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How can I calculate the area of a triangle determined by the interior bisectors? What I want to say it is represented in the following picture: bisection

$AQ$ is the bisector of the angle $\angle BAC$, $BR$ -bisector for $\angle ABC$ and $CP$ -bisector for $\angle ACB$. Now, it must calculated the area for the triangle $PQR$ knowing that $AB=c$, $BC=a$ and $CA=b$.

I tried to use the angle bisector theorem for every bisectors but I didn't obtained anything.

Thanks :)

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2 Answers 2

up vote 1 down vote accepted

We'll derive the equation using the fact: $$A_{PQR}=A_{ABC}-A_{PBR}-A_{RCQ}-A_{QAP}, \quad (I)$$ Using the angle bisector theorem we get: $$BP=\frac{ac}{a+b},\quad (1)$$ $$BR=\frac{ac}{b+c}, \quad (2)$$ $$CR=\frac{ab}{b+c},\quad (3)$$ $$CQ=\frac{ab}{a+c},\quad (4)$$ $$AQ=\frac{bc}{a+c},\quad (5)$$ and $$AP=\frac{bc}{a+b}. \quad (6)$$

Each mentioned area can be calculated using:

$$A_{PQR}=\frac{1}{2}ab\sin\gamma, \quad (7)$$ $$A_{PBR}=\frac{1}{2}BP\cdot BR\sin\beta, \quad (8)$$ $$A_{RCQ}=\frac{1}{2}CR\cdot CQ\sin\gamma, \quad (9)$$ and $$A_{QAP}=\frac{1}{2}AQ\cdot AP\sin\alpha. \quad (10)$$

Let $R$ be the circumradius, we know that: $$\sin \alpha = \frac{a}{2R}, \quad (11)$$ $$\sin \beta = \frac{b}{2R}, \quad (12)$$ $$\sin \gamma = \frac{c}{2R}, \quad (13)$$

Now if we substitute all the 13 equations in equation $(I)$ we get: $$A_{PQR}=\frac{1}{2} \cdot \frac{abc}{2R}-\frac{1}{2} \frac{a^2c^2b}{(a+b)(b+c)2R}-\frac{1}{2} \cdot \frac{a^2b^2c}{(b+c)(a+c)2R}-\frac{1}{2} \cdot \frac{b^2c^2a}{(a+b)(a+c)2R}, \Rightarrow$$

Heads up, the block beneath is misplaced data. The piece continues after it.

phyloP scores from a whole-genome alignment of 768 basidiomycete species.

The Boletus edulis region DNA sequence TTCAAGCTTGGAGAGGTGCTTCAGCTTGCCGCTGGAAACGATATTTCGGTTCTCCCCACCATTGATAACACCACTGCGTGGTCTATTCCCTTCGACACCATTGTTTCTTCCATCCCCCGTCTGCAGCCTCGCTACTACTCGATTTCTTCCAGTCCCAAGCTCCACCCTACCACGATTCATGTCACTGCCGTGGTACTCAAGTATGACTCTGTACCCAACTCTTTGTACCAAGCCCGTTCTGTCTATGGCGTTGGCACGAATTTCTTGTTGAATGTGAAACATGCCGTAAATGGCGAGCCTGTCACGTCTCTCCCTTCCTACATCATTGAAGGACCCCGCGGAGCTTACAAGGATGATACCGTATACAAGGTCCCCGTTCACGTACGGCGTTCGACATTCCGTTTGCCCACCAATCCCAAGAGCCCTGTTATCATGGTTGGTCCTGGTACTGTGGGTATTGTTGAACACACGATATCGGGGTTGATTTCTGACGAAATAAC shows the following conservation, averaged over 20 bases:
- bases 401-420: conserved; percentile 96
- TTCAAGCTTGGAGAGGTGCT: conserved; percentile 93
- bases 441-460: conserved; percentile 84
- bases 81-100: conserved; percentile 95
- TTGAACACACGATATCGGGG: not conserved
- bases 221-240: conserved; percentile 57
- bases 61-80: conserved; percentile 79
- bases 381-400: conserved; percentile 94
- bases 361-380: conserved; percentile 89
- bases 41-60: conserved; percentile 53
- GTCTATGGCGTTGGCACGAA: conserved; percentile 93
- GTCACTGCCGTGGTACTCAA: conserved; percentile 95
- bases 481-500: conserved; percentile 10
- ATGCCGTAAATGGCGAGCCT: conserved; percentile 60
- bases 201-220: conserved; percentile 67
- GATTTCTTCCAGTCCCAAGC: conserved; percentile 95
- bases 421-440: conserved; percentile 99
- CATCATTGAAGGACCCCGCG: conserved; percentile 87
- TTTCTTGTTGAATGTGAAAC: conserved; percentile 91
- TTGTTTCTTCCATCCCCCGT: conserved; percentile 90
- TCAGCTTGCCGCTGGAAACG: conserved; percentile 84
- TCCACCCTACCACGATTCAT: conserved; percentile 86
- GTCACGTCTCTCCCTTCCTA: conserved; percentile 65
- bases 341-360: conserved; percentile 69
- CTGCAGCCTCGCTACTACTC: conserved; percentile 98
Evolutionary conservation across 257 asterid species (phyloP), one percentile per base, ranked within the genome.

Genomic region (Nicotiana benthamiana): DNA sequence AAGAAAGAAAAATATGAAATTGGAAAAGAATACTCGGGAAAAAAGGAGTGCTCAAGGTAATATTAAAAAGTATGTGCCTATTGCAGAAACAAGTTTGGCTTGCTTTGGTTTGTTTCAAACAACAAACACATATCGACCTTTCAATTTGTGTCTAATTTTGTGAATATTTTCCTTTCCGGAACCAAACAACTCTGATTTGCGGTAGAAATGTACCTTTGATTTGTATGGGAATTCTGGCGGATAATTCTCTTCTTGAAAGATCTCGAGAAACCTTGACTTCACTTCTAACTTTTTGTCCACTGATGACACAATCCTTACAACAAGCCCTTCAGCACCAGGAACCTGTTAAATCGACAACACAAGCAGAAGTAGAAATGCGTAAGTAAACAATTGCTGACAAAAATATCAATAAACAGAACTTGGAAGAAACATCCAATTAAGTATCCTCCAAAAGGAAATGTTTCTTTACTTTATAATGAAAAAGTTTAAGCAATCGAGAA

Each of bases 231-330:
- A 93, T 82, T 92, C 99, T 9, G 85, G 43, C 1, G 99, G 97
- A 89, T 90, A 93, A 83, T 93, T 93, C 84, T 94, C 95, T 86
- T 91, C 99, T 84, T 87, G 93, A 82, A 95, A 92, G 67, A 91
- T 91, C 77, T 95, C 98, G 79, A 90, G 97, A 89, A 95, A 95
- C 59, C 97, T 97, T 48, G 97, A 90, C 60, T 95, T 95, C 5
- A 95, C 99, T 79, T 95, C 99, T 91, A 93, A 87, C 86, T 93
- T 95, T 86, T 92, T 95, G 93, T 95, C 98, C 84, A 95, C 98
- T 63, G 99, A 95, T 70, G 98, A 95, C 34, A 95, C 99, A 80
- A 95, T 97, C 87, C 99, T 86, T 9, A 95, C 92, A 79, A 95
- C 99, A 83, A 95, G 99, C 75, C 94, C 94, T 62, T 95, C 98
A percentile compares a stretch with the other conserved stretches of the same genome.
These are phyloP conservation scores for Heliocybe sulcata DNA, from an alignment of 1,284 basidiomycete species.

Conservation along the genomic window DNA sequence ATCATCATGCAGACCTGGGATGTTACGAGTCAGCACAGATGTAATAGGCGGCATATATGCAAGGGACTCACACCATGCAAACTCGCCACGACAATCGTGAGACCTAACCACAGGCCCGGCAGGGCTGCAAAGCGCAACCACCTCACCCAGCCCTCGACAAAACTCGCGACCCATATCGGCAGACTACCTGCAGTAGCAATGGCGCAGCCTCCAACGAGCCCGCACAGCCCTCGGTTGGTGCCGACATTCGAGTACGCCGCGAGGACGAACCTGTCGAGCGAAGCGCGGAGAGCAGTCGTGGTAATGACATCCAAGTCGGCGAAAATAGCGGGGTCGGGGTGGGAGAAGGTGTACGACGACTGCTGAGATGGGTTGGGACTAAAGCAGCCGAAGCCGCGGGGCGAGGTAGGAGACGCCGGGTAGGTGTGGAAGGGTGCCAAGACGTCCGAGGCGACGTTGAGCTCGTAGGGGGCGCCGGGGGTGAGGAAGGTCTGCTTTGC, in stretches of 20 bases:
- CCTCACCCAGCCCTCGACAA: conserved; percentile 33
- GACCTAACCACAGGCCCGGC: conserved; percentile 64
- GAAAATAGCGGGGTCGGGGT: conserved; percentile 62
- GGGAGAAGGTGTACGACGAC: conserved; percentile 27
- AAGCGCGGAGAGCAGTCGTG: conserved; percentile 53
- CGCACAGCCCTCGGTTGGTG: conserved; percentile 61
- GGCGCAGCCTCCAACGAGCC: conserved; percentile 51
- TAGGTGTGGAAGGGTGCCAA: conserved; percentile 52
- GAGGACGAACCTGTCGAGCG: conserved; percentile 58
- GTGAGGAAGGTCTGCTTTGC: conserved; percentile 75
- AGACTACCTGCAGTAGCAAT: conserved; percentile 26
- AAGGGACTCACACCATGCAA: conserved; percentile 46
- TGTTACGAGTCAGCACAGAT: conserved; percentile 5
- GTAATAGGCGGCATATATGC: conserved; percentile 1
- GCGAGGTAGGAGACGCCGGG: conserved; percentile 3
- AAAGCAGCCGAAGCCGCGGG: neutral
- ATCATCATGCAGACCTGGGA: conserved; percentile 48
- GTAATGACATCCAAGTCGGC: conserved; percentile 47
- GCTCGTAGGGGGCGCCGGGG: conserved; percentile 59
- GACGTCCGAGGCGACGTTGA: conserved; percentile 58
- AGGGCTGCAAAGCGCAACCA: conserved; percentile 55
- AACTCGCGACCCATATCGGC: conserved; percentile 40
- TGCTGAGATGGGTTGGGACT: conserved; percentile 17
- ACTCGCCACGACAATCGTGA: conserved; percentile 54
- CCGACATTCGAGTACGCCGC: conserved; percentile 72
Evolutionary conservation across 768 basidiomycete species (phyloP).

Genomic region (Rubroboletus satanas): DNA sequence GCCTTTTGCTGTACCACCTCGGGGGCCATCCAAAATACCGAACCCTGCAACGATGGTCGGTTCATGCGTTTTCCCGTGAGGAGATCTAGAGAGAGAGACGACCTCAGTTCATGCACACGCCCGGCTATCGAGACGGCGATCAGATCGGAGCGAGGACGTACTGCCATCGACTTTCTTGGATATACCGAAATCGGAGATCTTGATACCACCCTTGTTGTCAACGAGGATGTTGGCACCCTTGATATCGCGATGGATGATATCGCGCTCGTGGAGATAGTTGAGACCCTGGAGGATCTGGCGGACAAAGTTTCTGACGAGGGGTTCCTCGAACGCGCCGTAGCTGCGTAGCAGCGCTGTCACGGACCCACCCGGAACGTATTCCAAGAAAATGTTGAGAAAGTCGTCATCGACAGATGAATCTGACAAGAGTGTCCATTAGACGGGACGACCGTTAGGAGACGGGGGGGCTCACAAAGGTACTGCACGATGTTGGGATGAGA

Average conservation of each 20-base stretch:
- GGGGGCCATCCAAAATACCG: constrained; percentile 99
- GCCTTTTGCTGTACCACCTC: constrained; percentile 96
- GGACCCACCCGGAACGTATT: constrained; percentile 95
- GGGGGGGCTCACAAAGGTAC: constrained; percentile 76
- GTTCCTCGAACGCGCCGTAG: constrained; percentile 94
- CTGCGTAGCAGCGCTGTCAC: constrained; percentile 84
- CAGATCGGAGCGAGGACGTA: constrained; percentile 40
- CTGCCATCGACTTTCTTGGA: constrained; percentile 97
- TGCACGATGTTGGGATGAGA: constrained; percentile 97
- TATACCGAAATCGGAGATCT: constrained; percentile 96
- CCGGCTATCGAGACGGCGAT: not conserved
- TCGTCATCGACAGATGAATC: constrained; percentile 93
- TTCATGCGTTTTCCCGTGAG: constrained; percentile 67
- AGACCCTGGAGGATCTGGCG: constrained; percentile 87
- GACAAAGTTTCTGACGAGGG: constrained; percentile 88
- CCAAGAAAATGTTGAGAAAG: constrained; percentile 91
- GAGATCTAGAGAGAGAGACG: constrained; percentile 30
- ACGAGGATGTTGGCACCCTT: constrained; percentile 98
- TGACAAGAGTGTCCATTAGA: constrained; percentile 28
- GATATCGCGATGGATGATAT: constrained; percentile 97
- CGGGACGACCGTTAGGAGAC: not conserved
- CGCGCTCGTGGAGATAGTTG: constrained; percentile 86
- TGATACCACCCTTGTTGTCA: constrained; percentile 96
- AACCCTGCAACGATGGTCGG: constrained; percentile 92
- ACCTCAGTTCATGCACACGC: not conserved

$$A_{PQR}=\frac{abc}{4R}[1-\frac{ac}{(a+b)(b+c)}-\frac{ab}{(b+c)(a+c)}-\frac{bc}{(a+b)(a+c)}], \Rightarrow$$

$$A_{PQR}=\frac{abc}{2R}[\frac{abc}{(a+b)(b+c)(a+c)}], \Rightarrow$$ $$A_{PQR}=A_{ABC}[\frac{2abc}{(a+b)(b+c)(a+c)}]$$ Using Heron's formula we are done.

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This triangle has area $$\frac{2abc}{(a+b)(a+c)(b+c)}\cdot A,$$ where $A$ is the area of the reference triangle with sides $a,b,c$. It may be called the "Cevian triangle" with respect to the incenter $I$ of the given reference triangle with sides $a,b,c$, or the "incentral triangle".

A reference: http://mathworld.wolfram.com/IncentralTriangle.html

This other reference is to Kimberling's triangle center page, a huge thing describing a vast number of triangle centers such as the incenter, and in many cases giving the area of the cevian triangle formed as you did by drawing the lines through the center from the vertices of the reference triangle to the opposite sides. The reference is http://faculty.evansville.edu/ck6/encyclopedia/ETC.html

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